0 points, SCA Band 1, 0.000 EFTSL
Postgraduate - Unit
Refer to the specific census and withdrawal dates for the semester(s) in which this unit is offered.
- First semester 2019 (On-campus)
Must be enrolled in Doctor of Psychology in Clinical Psychology or Doctor of Psychology in Clinical Neuropsychology
This unit provides students with training in cognitive behaviour therapy (CBT) and the delivery of psychological interventions more broadly. The emphasis here is on understanding CBT theory and the related techniques of intervention, understanding the psychological issues faced by clients, and bringing the two together in formulation. We start by introducing students to the theory of CBT and the process of assessment and formulation and how to structure therapy. Key CBT processes such as guided discovery and collaboration are highlighted. Then students are supported to learn and apply the core skills of CBT including cognitive restructuring, behavioural experiments, problem-solving and relaxation. Finally, these tools and techniques are applied to clients across the age range with cognitive impairment, depression, anger, and anxiety.
This unit provides students with knowledge and skills related to both generic therapeutic competences as well as competences related specifically to CBT as defined by Roth and Pilling (2007). These competencies align with those set by the Australian Psychology Accreditation Council especially in relation to domains: Knowledge of the Discipline, Intervention Strategies and Communication and Interpersonal Relationships. By the end of the unit, students should have a good working knowledge of and demonstrate capacity to utilise the tools and techniques listed below.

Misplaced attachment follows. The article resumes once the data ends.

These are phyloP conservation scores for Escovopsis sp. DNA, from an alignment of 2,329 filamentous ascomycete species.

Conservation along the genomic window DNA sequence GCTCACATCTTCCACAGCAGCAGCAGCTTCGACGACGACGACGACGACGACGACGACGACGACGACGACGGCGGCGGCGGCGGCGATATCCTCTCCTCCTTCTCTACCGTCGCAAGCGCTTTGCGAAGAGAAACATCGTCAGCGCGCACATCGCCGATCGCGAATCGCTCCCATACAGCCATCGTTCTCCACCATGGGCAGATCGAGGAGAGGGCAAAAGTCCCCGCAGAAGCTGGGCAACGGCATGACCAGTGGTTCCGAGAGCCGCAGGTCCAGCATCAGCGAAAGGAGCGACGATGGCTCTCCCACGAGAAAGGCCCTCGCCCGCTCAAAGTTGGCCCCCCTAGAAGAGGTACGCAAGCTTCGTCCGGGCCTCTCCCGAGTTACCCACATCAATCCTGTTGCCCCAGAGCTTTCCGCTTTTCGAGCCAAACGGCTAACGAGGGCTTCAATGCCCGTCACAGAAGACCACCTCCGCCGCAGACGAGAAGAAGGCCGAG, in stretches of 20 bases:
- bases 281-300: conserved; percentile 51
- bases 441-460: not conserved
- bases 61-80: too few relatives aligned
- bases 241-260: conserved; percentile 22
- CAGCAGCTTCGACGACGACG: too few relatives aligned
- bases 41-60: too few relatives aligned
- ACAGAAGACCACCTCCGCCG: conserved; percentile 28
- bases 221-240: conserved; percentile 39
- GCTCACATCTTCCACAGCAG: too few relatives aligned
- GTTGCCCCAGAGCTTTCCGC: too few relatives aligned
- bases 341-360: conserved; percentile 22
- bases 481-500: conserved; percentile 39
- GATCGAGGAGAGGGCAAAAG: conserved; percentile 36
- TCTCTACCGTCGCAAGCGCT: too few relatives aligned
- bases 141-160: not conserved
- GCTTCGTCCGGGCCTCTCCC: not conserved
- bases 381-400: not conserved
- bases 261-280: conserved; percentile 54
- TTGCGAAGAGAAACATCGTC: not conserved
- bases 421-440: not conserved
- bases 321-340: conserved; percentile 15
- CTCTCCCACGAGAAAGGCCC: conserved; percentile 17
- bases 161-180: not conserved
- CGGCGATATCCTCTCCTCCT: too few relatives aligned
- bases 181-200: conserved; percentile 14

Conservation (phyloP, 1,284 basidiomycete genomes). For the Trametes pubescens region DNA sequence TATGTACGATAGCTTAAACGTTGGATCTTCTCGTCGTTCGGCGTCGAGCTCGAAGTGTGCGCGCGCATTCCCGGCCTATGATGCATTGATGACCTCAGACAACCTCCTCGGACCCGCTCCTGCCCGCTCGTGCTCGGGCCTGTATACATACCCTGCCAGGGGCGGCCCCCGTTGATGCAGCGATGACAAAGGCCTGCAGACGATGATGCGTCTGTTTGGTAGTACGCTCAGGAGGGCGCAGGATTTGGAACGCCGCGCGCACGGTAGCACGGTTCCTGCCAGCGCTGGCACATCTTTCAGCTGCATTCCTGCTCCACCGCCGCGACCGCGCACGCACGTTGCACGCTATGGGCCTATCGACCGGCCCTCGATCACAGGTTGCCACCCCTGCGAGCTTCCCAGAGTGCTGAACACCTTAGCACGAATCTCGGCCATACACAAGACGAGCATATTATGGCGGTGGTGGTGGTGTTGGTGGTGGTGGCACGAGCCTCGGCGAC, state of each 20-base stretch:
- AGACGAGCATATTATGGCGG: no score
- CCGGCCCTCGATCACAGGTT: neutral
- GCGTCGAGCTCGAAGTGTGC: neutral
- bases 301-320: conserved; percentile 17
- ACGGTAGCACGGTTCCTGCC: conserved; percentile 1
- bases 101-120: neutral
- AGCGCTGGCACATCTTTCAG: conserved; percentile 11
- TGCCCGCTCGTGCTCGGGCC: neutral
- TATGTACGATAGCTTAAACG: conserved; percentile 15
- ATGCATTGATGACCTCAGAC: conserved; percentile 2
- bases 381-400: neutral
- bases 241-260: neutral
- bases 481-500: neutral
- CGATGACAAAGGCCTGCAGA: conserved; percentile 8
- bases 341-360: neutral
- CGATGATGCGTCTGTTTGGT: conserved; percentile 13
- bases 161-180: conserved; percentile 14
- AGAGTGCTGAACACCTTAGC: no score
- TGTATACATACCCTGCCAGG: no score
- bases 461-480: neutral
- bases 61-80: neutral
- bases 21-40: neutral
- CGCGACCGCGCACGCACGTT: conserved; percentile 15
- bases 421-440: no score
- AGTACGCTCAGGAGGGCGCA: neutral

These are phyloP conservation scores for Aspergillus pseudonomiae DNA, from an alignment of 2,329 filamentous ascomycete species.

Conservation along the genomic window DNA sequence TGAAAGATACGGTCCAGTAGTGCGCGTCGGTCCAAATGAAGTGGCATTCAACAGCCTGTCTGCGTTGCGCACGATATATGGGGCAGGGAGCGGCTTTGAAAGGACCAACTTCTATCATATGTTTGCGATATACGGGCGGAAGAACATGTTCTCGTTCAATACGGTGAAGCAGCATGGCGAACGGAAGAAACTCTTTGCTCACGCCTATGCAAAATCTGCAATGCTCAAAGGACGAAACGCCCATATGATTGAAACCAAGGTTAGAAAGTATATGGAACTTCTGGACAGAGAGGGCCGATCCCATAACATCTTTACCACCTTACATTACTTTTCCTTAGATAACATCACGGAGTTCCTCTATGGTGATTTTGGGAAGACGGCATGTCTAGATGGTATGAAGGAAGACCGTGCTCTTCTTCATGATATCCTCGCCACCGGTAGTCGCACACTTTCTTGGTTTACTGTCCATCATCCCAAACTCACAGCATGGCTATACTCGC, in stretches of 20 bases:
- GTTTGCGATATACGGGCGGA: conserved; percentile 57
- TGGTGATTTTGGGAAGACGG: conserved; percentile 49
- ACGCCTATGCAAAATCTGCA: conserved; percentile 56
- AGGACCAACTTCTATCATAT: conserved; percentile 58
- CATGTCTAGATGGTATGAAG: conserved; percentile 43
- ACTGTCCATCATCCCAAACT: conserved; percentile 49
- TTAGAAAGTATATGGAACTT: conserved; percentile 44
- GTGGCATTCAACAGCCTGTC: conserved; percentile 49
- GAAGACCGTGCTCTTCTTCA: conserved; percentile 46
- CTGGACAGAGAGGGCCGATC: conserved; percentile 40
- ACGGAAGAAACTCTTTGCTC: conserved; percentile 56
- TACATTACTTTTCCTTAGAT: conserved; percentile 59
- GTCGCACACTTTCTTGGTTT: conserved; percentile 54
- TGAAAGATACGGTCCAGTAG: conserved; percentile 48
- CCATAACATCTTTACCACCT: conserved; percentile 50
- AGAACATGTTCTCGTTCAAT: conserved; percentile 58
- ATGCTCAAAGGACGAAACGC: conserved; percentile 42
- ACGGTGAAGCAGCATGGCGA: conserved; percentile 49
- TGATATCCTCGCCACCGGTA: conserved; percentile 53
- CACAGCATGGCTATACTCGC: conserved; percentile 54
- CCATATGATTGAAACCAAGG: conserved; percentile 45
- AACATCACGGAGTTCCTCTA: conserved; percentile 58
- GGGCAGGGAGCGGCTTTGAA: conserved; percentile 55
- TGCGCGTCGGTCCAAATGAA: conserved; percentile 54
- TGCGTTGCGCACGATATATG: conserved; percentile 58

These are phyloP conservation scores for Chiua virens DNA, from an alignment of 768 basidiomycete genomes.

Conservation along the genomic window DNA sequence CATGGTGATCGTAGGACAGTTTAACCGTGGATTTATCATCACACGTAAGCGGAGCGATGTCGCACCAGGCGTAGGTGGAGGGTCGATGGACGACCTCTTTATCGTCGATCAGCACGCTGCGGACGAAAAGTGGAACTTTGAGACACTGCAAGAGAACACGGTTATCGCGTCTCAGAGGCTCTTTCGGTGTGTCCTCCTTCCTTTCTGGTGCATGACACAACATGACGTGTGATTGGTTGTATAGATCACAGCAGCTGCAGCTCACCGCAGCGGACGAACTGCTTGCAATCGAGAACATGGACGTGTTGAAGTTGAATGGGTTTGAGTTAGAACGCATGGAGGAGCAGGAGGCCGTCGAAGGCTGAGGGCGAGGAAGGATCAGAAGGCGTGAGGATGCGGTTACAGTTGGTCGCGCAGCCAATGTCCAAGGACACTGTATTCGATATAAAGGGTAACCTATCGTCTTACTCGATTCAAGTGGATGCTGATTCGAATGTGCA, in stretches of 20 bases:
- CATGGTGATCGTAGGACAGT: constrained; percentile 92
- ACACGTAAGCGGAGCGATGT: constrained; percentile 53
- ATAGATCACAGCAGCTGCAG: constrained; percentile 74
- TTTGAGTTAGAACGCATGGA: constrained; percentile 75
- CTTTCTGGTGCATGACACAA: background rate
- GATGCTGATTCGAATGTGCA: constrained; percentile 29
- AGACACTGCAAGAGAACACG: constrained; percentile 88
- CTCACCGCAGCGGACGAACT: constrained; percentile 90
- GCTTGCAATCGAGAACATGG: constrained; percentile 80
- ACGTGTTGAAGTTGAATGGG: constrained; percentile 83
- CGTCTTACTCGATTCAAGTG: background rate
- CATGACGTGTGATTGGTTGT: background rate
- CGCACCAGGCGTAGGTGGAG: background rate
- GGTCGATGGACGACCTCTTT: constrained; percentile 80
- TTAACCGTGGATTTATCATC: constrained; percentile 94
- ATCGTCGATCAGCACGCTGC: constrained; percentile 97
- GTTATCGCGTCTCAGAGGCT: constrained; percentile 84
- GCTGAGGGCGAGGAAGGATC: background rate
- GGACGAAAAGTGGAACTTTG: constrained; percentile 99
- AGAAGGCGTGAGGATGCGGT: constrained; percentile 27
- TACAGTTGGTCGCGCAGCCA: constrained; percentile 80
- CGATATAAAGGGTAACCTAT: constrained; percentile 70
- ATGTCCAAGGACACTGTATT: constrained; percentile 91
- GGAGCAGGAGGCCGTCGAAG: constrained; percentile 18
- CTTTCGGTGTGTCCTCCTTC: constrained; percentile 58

Generic therapeutic competences
- Knowledge of mental health problems, ethical and professional guidelines, and a model of therapy (and the ability to draw on and apply this knowledge when providing psychological interventions)
- Ability to engage the client, foster and maintain a good therapeutic alliance, and to grasp the client's perspective and 'world view'
- Ability to deal with emotional content of sessions
- Ability to manage endings
- Ability to undertake an assessment
Basic CBT competences
- Knowledge of basic principles of CBT and rationale for treatment, common cognitive biases relevant to CBT, and the role of safety-seeking behaviours
- Ability to explain and demonstrate rationale for CBT to client
- Ability to agree goals for intervention
- Ability to structure sessions
- Ability to use measures and self-monitoring to guide therapy and to monitor outcome
- Ability to devise a maintenance cycle and use this to this set targets
- Problem solving
- Relapse prevention
Specific CBT techniques
- Exposure techniques
- Applied relaxation
- Activity monitoring and scheduling
- Guided discovery and Socratic questioning
- Ability to develop a formulation with the client
Satisfactory attendance and participation are required to pass the unit.
- Skills practice and written submission - Guided discovery (40%)
- Skills practice - Reviewing homework (20%)
- Video recording and written reflection - Sharing formulations (40%)